Plans and reality
In 1990, Russia first started to decommission its old nuclear-powered submarines – and Sayda Bay, a locality in Kola Bay, in the northern parts of the Kola Peninsula, and not far from the shiprepairing yard Nerpa, which services the nuclear-powered ships of the Russian Northern Fleet – became the first place to accommodate the reactor compartments of the cut-up vessels.
These sections were hauled to Sayda Bay by tugboats from shipyards in Severodvinsk and other towns where the aged Soviet nuclear ships where being dismantled using funds dispensed via the Nunn-Lugar program (also called Cooperative Threat Reduction program, CTR). Named so for former US Senators Sam Nunn and Richard Lugar, who developed the program in 1992, the initiative has since its inception helped Russia destroy and safely store scores of nuclear, biological and chemical weapons inherited after the collapse of the Soviet Union.
The number of reactor compartments stored afloat, tethered to the pontoon piers, in Sayda Bay kept increasing year on year. By 2003, there had been some fifty reactor compartments moored in storage at the site.
The initial plan was to keep this extremely dangerous Cold War legacy in the bay for a period of no more than ten years and then move it into safe and reliable storage facilities – sites that were slated to have been built in the meantime. But twelve years later, construction had still not started, and the cut-up sections were still bobbing at the piers in Sayda Bay.
In fact, no storage facilities or special sites capable of safely accommodating the old reactor compartments were found either in Russia’s North or in the Far East – areas where the nuclear-powered submarines of Russia’s Northern and Pacific Fleets are stationed. This problem is something Bellona has written about extensively in its news coverage and spoken about at numerous international events focused on the issues of nuclear and radiation safety.
German technology in Sayda Bay
In October 2003, however, an agreement was signed between what was then Germany’s Federal Ministry for Economics and Labor and Russia’s Ministry of Atomic Energy, the latter subsequently restructured into what has now become the State Atomic Energy Corporation Rosatom. The agreement envisioned building an onshore storage facility for reactor compartments of dismantled nuclear submarines.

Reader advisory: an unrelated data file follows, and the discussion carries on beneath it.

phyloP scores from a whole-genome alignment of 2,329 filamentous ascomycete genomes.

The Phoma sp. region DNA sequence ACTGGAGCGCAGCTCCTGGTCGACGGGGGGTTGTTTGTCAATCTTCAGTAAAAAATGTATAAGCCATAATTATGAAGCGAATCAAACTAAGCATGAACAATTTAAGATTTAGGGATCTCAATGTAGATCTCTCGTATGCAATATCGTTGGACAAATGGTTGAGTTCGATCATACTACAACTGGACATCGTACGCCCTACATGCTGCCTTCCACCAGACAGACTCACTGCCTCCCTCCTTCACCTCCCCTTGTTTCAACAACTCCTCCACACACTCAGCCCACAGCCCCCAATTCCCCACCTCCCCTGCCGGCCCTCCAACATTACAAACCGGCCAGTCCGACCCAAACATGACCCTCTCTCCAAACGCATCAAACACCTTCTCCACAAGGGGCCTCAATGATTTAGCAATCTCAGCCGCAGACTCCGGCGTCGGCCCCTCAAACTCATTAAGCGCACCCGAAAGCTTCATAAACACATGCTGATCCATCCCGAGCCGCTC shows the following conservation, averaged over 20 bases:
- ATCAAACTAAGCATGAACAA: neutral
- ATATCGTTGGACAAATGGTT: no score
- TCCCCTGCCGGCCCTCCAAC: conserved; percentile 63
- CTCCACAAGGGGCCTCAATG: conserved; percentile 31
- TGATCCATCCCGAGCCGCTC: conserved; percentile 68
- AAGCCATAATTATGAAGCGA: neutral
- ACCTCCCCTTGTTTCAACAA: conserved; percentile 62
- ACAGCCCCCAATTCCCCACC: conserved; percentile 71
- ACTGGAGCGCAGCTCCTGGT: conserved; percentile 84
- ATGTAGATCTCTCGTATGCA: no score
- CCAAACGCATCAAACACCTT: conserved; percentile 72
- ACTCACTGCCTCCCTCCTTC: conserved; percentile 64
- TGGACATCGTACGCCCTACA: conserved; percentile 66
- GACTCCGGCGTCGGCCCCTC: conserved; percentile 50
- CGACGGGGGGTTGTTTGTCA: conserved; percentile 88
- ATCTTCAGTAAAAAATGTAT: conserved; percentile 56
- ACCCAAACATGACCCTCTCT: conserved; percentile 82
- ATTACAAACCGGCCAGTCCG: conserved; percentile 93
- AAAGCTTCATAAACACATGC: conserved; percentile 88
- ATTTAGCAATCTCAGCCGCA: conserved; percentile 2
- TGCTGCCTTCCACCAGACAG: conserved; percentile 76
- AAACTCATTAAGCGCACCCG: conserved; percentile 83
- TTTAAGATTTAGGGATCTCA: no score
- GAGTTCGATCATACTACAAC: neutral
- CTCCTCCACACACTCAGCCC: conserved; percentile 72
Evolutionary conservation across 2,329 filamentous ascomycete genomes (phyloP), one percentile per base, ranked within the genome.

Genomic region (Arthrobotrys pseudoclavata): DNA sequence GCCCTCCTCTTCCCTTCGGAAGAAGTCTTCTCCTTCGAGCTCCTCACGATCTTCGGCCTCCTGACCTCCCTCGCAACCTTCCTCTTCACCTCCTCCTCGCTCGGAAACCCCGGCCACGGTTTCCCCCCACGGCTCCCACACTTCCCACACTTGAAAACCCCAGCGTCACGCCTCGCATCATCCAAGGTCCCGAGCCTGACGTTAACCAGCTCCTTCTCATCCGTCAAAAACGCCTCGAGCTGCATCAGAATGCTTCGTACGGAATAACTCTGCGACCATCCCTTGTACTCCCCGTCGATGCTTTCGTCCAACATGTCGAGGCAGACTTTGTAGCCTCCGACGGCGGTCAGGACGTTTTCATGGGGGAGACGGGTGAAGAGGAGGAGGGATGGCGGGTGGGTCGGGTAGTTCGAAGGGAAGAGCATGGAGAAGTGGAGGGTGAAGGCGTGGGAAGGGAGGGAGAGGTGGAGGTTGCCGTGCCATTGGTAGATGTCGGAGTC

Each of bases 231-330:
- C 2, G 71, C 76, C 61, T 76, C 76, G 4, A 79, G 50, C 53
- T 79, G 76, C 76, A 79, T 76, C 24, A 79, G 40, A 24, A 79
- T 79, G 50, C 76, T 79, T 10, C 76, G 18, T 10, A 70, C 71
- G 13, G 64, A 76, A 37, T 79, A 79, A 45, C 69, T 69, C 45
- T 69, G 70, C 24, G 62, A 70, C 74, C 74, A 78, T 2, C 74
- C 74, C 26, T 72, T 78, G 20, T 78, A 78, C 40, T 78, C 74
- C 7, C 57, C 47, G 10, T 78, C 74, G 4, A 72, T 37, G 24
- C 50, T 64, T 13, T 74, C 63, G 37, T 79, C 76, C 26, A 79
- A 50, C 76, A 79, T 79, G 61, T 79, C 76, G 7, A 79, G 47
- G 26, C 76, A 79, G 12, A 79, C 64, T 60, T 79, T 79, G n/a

The construction of the new facility – a project financed by the German government – started in Sayda Bay in 2004. German companies were also developing the needed technology and directly participating in building all the infrastructure for the storage site. The Germans’ experience and technology were used to create a unique transportation system for the 40-ton reactor compartments of old dismantled submarines.
In 2005, work started to prepare the site for construction of a reinforced concrete slab that would serve as the future storage yard. Altogether, some 300,000 cubic meters of soil was removed, and some 200,000 cubic meters of rock blasted and cleared from the site; on the whole, over 1 million cubic meters of material was moved. Dredging work was done as well in preparation for accommodating the floating dock that would carry newly cut-out reactor compartments arriving in Sayda Bay.
As of today, around EUR 700 million has been spent on the project.
The dramatic changes
Late last June, Rosatom’s Public Council arranged a tour of the onshore storage facility in Sayda Bay for members of the press and NGO representatives. Fifty-four reactor compartments from decommissioned nuclear submarines are stored and serviced on the land-based portions of Sayda Bay, while another 32 three-compartment blocks (including the reactor compartments) remain afloat at piers awaiting land-based handling.